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YouTube have now established the new model in the Google Nation:

Step 1: You create the art;

Step 2: Google steals it from you;

Step 3: Google makes you chase them to take it down;

Step 4: If you can afford to chase Google to try to make Google take it down and Google does take it down, the work Google stole will suddenly reappear;

Step 5: See Step 3;

Step 6: See Step 4;

Step 7: See Step 3;

Step 8: See Step 4;

Step 9: See Step 3;

Step 10: See Step 4;

Step 11: See Step 3;

Step 12: See Step 4;

Step 13: Tired of this yet?

Step 14: See Step 3;

Step 15: See Step 4;

Step 16: Tired of this yet? Got any money left?

Step 17: See Step 3;

Step 18: See Step 4;

Step 19: Now if you’re tired of this, or you don’t have any money left (and since we are billionaires) what we could do little artist is give you a share of the advertising revenue we are/could be selling on the pages with your artistic works. Approval over advertisers? Oh, no, we don’t do that. And of course we will do whatever we want to try to commercialize your name, likeness, song titles, genres, and the clothes that you wear. And that revenue share? We’ll decide what’s fair because we are Google and we do no evil.

Now there’s no need for name calling, we certainly don’t think we’re philistine cretins with as much appreciation for art as a stuck pig. We’re Google and we do no evil.

We call this a shakedown where I come from.

And that, my friends, is the new boss. If you hated the record companies, they were Mother Theresa compared to this crowd.

The Congress passed something called the Digital Milennium Copyright Act in 1998. The DMCA has in it something called “notice and takedown�. The notice and takedown provisions essentially say that if you are an online service provider and are not otherwise aware of infringing activity going on in your house, if a copyright owner finds an infringement on your site they can send you a notice and make you disable access to the infringing material.

The way that Google wants to interpret the DMCA skips the first step—the keep your house in order step. They want to interpret the DMCA as requiring copyright owners to notify them for each instance of infringing material on YouTube—but make no mistake, this is about Google more than it is about YouTube. YouTube is just the test case.

A Japanese company forced YouTube to take down 30,000 infringing works over the weekend. Think about that for a minute. You won’t need much more than a minute’s thought to see that that is a ludicrous situation. Even if you could keep the enforcement costs to $10 per notice (which is very low), that is $300,000 in costs to notify Google that they are massively infringing your works.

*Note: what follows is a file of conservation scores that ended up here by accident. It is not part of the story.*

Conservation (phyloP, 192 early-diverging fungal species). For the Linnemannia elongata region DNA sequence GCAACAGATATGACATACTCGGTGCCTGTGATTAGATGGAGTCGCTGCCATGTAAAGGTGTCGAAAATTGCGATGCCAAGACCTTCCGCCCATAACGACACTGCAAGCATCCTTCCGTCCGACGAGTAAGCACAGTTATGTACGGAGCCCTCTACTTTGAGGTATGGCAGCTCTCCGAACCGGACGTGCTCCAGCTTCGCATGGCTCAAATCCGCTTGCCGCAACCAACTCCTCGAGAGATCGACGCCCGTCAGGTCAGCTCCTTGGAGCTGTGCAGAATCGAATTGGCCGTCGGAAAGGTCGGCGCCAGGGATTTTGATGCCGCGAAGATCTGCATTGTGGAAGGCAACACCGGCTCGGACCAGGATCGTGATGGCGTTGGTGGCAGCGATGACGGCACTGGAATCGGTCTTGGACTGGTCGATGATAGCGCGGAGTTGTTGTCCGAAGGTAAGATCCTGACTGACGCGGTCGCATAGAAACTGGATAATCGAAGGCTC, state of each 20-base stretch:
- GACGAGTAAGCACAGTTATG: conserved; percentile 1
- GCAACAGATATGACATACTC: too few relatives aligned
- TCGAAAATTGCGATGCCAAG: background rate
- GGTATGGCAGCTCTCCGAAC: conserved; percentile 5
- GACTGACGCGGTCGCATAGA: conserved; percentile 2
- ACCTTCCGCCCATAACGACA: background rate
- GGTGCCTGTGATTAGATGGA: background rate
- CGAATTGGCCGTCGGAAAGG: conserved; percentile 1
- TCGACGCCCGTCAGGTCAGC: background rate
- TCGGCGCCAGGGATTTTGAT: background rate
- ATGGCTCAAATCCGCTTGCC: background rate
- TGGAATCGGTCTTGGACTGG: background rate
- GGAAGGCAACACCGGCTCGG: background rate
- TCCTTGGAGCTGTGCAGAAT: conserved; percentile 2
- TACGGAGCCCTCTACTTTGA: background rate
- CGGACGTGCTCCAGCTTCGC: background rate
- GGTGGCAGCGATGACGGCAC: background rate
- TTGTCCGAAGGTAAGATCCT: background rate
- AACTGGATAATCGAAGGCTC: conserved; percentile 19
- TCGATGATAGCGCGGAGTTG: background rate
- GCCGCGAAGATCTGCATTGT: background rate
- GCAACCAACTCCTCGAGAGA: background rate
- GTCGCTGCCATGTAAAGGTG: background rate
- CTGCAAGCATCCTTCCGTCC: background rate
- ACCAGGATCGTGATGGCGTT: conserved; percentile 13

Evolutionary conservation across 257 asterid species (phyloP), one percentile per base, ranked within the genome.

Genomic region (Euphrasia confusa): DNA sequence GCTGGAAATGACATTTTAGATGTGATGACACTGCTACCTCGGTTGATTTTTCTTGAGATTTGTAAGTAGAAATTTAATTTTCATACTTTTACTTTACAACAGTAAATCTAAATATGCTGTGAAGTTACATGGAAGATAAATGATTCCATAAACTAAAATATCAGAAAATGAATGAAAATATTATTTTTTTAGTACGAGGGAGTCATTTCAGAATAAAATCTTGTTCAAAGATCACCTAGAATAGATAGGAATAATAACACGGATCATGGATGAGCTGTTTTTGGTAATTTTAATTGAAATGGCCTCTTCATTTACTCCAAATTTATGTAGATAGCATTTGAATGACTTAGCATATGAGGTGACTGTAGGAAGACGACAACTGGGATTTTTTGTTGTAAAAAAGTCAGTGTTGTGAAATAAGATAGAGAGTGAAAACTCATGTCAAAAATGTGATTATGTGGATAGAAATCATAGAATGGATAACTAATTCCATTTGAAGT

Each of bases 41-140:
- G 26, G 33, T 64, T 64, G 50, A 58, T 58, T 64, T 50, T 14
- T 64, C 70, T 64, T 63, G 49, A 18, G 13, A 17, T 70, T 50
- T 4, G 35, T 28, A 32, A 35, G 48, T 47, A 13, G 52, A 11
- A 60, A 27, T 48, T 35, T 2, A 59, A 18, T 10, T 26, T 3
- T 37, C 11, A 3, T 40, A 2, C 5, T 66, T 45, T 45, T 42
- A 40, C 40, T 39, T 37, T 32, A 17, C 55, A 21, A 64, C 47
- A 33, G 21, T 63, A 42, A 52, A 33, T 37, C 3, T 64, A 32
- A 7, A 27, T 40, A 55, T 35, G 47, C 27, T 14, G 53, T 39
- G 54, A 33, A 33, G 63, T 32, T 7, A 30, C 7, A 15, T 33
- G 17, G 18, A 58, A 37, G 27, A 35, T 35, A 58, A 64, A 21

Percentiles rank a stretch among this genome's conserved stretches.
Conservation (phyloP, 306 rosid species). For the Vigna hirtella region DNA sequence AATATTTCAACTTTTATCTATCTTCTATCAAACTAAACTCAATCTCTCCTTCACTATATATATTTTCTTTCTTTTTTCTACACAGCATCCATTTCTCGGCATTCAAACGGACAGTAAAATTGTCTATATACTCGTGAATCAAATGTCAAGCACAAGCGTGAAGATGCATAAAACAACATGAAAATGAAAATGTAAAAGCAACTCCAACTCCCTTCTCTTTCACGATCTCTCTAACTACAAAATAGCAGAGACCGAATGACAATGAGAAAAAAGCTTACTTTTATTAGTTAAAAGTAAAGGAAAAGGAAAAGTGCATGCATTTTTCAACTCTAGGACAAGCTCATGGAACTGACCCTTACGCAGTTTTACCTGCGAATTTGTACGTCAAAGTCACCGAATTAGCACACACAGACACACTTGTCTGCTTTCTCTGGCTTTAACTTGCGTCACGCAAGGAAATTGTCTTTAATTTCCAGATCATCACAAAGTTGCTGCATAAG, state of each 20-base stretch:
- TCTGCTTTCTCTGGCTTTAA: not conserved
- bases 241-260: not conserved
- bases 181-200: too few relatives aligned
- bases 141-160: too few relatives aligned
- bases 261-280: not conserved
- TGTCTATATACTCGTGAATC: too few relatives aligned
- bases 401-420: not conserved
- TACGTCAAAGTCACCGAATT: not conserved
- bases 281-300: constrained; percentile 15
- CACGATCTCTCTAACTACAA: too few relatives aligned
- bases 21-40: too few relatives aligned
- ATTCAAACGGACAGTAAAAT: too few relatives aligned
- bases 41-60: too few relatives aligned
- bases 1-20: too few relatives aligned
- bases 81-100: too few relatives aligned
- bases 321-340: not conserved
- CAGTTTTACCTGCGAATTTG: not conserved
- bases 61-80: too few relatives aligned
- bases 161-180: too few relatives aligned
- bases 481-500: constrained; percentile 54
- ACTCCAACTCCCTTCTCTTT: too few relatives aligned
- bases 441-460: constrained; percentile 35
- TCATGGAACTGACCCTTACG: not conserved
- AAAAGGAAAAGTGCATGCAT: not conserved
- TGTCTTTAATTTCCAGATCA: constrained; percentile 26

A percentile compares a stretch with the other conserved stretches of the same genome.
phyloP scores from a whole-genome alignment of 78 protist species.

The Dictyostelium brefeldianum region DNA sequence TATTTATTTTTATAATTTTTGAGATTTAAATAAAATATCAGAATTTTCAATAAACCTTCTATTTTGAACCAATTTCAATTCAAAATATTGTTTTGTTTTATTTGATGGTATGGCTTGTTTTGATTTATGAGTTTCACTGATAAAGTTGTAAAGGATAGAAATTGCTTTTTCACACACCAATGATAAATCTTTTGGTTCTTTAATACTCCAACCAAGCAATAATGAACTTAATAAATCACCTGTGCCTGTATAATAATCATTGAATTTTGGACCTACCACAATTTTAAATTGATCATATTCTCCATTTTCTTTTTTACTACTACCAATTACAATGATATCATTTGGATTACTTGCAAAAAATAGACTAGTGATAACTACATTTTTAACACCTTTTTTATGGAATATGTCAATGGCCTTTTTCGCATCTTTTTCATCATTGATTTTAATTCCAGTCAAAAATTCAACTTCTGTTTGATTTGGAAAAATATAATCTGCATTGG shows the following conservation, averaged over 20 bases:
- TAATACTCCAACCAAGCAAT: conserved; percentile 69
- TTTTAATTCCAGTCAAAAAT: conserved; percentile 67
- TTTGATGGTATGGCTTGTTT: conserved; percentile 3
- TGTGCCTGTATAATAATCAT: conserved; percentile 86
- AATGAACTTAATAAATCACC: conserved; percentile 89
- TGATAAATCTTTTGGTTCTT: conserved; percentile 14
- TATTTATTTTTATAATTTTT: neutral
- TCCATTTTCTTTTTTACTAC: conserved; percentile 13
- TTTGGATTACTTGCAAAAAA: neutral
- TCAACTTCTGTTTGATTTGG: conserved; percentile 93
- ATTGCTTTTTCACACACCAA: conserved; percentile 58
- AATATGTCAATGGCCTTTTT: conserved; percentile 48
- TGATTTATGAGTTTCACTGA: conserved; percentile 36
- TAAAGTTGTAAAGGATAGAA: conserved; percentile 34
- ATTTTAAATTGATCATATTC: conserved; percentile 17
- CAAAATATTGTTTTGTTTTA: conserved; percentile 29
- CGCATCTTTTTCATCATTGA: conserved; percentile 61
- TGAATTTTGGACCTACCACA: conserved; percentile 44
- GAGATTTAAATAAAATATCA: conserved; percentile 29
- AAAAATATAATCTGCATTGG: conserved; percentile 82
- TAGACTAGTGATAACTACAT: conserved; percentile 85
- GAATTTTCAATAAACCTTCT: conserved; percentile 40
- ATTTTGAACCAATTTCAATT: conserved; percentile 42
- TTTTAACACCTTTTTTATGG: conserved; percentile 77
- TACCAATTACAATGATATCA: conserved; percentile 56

Because that thought is so incredibly stupid, I can’t believe that the Japanese company didn’t get something in the way of damages for those 30,000 works. Of course, we don’t know that because no journalist seems to have asked that question.

Needless to say, independent artists cannot afford to go after Google, and often can’t afford the notice and takedown. Many artists will want to participate in the GooTube, which is fine—but there is an assumption there that the artist will control everything that gets posted. Not the case. I’m dealing with a situation right now where an independent artist had a video of a performance they did not intend to be widely distributed posted on GooTube.

I believe in a very simple idea and there is nothing that Google or anyone else is going to do to dissuade me from this belief: Artists should control their work. If artists do not want to be associated with advertising, they shouldn’t have to be. It’s their choice. And by artists, I mean everyone involved in the creative process, songwriters, producers, musicians and vocalists as well as featured artists.

When you understand that Google is an advertising agency, all will be revealed (or I think so, anyway). If artists wanted to work in an advertising agency, they would have done it. All I suggest is that Google should respect that choice and not steal from them to drag them into the philistine abyss that is a world where everything is for sale—aka the Google Nation. And they should not be allowed to hide behind the DMCA to pull off this massive theft.

The DMCA is designed for people to behave reasonably—it is not an alibi. What we should have learned from observation is that there is a certain element of the Web 2.0 crowd who have no intention of behaving reasonably, and fully intend to steal from us to profit themselves, and they are going to hide behind the DMCA notice and takedown provisions to do it.

If you don’t believe me, see step 19.

Chris Castle is a music attorney in Los Angeles where he represents artists (including KOAR fav 10 Years), producers, music industry executives, songwriters, independent publishers and record companies, and technology companies. Chris is a contributing editor to Entertainment Law & Finance and writes the Music-Tech-Policy blog (http://music-tech-policy.blogspot.com/). He is on the board of directors of the Austin Music Foundation and moderates the digital panel at SXSW. Before law school, he was the drummer for Jesse Winchester, Long John Baldry and Yvonne Elliman

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